How long the cease-fire will last is an open question, but Europe needs Russia as a customer for its manufactured products and it also needs Russian gas as winter approaches.  Europe was on a path to grow 1% before Ukraine erupted, and the conflict has reduced the likelihood of hitting that mark.  If we are truly entering a period of negotiation rather than conflict, the 1% real growth target is back in place.  In addition, the head of the European Central Bank, Mario Draghi, has announced several steps underway toward monetary accommodation, which should stimulate European growth.  All of this is favorable for European equities and ultimately for the U.S. market and the dollar, but the situation is fluid and could reverse toward the negative at any time.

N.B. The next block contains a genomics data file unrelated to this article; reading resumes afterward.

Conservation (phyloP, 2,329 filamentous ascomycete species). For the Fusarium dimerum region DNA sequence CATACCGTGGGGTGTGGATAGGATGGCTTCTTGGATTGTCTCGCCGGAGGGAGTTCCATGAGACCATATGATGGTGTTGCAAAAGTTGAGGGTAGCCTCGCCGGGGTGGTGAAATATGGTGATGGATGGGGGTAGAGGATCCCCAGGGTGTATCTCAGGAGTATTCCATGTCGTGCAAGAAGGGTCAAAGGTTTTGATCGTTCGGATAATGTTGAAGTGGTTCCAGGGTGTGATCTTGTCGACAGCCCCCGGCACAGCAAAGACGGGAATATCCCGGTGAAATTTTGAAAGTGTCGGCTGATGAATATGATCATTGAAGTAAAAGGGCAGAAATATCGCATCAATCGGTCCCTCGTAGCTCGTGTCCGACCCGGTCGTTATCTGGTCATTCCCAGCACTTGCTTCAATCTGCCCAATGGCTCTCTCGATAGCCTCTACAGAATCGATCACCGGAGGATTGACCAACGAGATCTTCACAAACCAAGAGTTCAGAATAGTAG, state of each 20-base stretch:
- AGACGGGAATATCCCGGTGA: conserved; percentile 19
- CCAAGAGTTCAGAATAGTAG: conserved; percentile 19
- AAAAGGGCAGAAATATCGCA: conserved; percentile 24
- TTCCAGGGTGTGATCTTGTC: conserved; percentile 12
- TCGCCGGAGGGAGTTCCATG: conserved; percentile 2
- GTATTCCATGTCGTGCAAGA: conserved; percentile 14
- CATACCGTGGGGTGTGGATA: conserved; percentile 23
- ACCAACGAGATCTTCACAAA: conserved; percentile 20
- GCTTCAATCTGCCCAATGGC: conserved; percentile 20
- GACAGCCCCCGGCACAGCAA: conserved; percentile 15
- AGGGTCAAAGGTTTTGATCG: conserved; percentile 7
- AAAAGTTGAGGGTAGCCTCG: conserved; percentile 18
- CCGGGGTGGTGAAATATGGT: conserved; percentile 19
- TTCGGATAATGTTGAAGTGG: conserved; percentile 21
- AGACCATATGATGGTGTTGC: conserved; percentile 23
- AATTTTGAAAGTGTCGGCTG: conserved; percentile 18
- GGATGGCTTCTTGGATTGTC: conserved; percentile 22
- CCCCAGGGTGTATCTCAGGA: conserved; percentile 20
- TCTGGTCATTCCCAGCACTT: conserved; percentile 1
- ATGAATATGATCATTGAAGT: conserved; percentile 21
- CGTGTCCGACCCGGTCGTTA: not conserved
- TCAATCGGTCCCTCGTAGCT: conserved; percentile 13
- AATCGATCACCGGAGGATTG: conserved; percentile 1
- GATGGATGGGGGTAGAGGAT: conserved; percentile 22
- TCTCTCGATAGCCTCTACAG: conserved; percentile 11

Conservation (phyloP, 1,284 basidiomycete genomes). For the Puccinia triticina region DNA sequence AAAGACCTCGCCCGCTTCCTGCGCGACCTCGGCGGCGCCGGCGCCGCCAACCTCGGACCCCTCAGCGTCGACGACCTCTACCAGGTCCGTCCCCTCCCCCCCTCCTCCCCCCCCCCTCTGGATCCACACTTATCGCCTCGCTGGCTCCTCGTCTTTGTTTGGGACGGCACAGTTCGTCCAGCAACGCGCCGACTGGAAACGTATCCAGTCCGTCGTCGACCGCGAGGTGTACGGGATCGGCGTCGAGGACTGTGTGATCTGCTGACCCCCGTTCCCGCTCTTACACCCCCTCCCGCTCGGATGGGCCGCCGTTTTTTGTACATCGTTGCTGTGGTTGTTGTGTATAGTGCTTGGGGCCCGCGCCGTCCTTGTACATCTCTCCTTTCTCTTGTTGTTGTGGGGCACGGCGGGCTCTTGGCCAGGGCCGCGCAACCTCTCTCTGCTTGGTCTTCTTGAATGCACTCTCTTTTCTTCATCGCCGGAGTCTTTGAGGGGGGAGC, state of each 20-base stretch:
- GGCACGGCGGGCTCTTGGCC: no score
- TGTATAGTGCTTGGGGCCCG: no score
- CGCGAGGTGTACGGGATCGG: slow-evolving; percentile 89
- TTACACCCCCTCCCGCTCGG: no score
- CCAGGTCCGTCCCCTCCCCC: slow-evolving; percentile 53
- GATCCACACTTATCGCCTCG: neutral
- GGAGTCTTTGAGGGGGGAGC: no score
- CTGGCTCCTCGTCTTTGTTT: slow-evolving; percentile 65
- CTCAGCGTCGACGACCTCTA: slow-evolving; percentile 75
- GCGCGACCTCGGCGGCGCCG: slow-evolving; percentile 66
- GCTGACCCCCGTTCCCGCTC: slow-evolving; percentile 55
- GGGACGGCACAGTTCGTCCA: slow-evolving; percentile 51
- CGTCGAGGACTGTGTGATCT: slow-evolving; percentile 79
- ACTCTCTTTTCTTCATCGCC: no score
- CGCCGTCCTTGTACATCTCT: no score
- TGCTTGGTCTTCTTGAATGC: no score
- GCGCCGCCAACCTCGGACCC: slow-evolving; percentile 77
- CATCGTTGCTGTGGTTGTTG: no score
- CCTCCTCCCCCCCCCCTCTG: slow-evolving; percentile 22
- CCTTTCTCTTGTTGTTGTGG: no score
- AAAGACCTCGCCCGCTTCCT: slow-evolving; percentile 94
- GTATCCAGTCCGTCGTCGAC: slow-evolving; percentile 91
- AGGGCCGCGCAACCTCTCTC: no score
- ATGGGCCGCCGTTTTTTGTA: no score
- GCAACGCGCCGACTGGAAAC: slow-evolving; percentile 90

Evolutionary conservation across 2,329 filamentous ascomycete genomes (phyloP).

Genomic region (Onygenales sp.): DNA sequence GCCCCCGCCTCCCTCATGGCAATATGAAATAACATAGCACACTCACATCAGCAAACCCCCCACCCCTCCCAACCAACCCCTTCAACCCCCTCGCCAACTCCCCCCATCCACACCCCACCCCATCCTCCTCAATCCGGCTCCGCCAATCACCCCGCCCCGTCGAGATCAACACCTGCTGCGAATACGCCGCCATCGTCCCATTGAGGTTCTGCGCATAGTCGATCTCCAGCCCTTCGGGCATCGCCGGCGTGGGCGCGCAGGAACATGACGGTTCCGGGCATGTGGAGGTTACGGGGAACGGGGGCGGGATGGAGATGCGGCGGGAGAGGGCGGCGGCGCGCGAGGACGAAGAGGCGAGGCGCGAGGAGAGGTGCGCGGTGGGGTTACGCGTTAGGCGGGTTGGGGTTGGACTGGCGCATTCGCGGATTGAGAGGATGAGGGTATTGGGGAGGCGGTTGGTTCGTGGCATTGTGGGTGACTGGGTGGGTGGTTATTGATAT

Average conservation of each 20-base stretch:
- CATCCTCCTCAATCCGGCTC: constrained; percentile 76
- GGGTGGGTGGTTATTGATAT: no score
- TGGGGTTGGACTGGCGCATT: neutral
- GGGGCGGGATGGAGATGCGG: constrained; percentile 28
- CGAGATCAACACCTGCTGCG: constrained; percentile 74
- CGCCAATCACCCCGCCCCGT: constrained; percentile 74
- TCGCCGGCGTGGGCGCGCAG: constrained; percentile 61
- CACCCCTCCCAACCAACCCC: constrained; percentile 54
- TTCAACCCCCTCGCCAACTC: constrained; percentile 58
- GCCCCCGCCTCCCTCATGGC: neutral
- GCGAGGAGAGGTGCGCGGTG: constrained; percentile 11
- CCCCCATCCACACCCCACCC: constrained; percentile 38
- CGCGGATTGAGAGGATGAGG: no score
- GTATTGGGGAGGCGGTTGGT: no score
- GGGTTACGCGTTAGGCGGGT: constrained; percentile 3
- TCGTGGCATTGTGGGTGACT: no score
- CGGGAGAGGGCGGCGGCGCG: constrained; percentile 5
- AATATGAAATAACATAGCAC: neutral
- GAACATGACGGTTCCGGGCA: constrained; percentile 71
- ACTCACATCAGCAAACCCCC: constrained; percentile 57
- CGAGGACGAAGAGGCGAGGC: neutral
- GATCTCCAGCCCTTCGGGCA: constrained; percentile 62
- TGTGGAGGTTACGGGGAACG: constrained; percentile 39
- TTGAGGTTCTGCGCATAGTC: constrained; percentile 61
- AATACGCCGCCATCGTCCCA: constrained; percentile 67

More troubling is the situation in Syria and Iraq.  President Obama has ordered air strikes against the Islamic State of Iraq and Syria (ISIS) to prevent the further incursion of ISIS troops into Kurdistan and curb the power of that organization in the region.  A number of Arab and European states are fighting alongside the United States. The U.S. has been able to gain more international support for this effort, possibly because the recent beheadings have dramatized ISIS’s barbaric brutality.  It is doubtful that air strikes alone will do more than slow ISIS down.  The first targets were oil-producing sites in Syria which provided revenue for ISIS’s military operations.  ISIS already occupies a reasonable amount of territory which it is not likely to surrender.  The Chairman of the Joint Chiefs of Staff Martin Dempsey has said that ground troops may need to be sent in, even though there is no popular support in the United States for that alternative.  President Obama has said that the ground fighters will have to be Arabs and Muslims from other nearby states like Saudi Arabia, Iraq, Jordan, the United Arab Emirates and Qatar.  While there seems to be broad approval for our air strike efforts against ISIS, there are risks.  The organization’s Syrian headquarters in Raqqa is located in the heavily populated area and any bombing there would likely result in civilian casualties, thereby causing international criticism of our efforts.